The road to self-driving cars depends on people.
It requires people to understand and learn the limitations of technology embedded in their new ride. It needs people who don’t mistake the “Autopilot” in their Tesla model for the system that flies Airbus airliners safely around the world.
It especially demands people who don’t risk getting themselves killed for trusting a machine to do something it’s not designed to do — like Joshua Brown, the 40-year-old former Navy Seal from my hometown of Canton, Ohio. He died in May when a 2015 Tesla S on “Autopilot” failed to detect a semi and slammed into its trailer while he was said to be watching a “Harry Potter” movie.
“Autosteer keeps the car in the current lane and engages Traffic-Aware Cruise Control to maintain the car’s speed,” according to Tesla Motors Inc. “Tesla requires drivers to remain engaged and aware when Autosteer is enabled. Drivers must keep their hands on the steering wheel.”
Note the word “must.” When drivers don’t, bad things can follow. People can get killed; accidents can happen, as Park West Gallery owner Albert Scaglione told police after his Tesla rolled over on the Pennsylvania Turnpike; and public confidence in a promising technology can be undermined.
This is not your father’s auto industry. The convergence of old manufacturing and new technology is forging a new, disruptive business. It will look very different from the model built, dismantled and then rebuilt again by three companies in Detroit and their operations in the industrial Midwest.
The new iteration promises to restructure the realities of driving and personal transportation. It likely will impact materially the investment theses for both the traditional auto industry and the Silicon Valley-based tech industry making a big play for position in the auto space.
It will extend the intrusiveness of the wireless tech industry into the brain of the vehicle. And that could further erode the privacy of both driver and passengers, effectively creating an electronic referee apportioning blame for accidents between the vehicle, the driver or both.
The net result is dramatic change. It could revise the principles connecting liability with the auto insurance business; could favor automakers in the quest for culpability in accidents because they will own the data created and stored in vehicles; could restrain the relative freedoms associated with driving for the past century.
But the transition is unlikely to be as smooth as the upgrade to a new iPhone. Not if the technology depends on human beings to understand its capability, to respect its limits and to use the software-driven hardware correctly, as it was designed.
The likes of Tesla’s Autosteer, a component of its Autopilot, and the fully autonomous Google car still in its testing phase are the most prominent examples of those all-new suites of technology. They will take time, miles and accumulated experience before meaningful numbers of drivers are comfortable and clamoring to own them.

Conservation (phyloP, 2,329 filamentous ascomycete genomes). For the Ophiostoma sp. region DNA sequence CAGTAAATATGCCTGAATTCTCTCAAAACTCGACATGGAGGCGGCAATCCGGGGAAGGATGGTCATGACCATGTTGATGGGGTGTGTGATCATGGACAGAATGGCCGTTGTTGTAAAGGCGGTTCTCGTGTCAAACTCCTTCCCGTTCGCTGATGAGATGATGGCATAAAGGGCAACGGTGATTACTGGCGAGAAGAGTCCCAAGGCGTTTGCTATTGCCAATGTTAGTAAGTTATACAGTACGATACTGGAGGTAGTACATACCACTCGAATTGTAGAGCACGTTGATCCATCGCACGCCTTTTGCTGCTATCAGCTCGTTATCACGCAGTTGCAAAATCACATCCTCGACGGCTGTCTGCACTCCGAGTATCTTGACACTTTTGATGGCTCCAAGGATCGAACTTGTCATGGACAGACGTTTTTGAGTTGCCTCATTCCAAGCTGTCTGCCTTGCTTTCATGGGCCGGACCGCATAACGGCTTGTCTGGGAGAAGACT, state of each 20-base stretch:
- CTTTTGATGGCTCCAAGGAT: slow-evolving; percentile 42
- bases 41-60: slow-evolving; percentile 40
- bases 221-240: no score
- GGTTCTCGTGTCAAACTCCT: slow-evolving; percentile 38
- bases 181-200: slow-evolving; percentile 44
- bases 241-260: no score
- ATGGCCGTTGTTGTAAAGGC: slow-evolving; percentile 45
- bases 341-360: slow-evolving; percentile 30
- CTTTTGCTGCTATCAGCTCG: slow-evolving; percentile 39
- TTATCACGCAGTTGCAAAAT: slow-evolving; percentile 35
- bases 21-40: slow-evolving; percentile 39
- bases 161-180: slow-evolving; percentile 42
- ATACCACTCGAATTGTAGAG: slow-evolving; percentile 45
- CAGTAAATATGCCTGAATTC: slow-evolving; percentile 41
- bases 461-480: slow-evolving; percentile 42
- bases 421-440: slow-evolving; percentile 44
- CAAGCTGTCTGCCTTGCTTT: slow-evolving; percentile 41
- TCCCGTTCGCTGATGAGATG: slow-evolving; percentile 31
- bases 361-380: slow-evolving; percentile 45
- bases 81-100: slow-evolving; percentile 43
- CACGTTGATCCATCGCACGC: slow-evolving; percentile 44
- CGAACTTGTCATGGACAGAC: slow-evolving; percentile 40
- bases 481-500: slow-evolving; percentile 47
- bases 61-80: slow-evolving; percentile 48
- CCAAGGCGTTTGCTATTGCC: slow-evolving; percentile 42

What’s not new to the industry are the adoption phases associated with new technology, or the learning curve that tends to begin on high-priced metal (the Tesla S today, the Cadillacs, Lincolns and Packards of old) before it migrates across vehicle line-ups and becomes commonplace.
Examples: Anti-lock braking systems forced two generations of drivers to unlearn the habit of pumping brakes in slippery conditions. Electronic transmission shifters are requiring drivers to forget the feel of mechanical gates as you shift from park to reverse and then to drive. Some don’t, witness the recent shifter flap on Jeep Grand Cherokees.
Bluetooth, satellites and wireless connectivity are turning the average family ride into an office (or family room) on wheels. The increasingly seamless stream of information and entertainment introduces a whole new set of driver distractions to the nation’s highways, endangering everyone in the vicinity.
And automakers have worked hard for generations to slake drivers’ hunger for more power and more speed — even if some of the more reckless have ended up wrapping their hot metal around a tree somewhere. Why? Because the Racer Boys failed to appreciate just what their new ride could do, and how quickly it could do it.
Paradigm-shifting technology is not new to the auto industry and its customers worldwide. What’s new is the effort to excise people from the process and replace them with machines — and they have limitations, too.
Daniel Howes’ column runs Tuesdays, Thursdays and Fridays. Follow him on Twitter @DanielHowes_TDN, or catch him 3 and 10 p.m. Thursdays on Michigan Radio’s “Stateside,” 91.7 FM.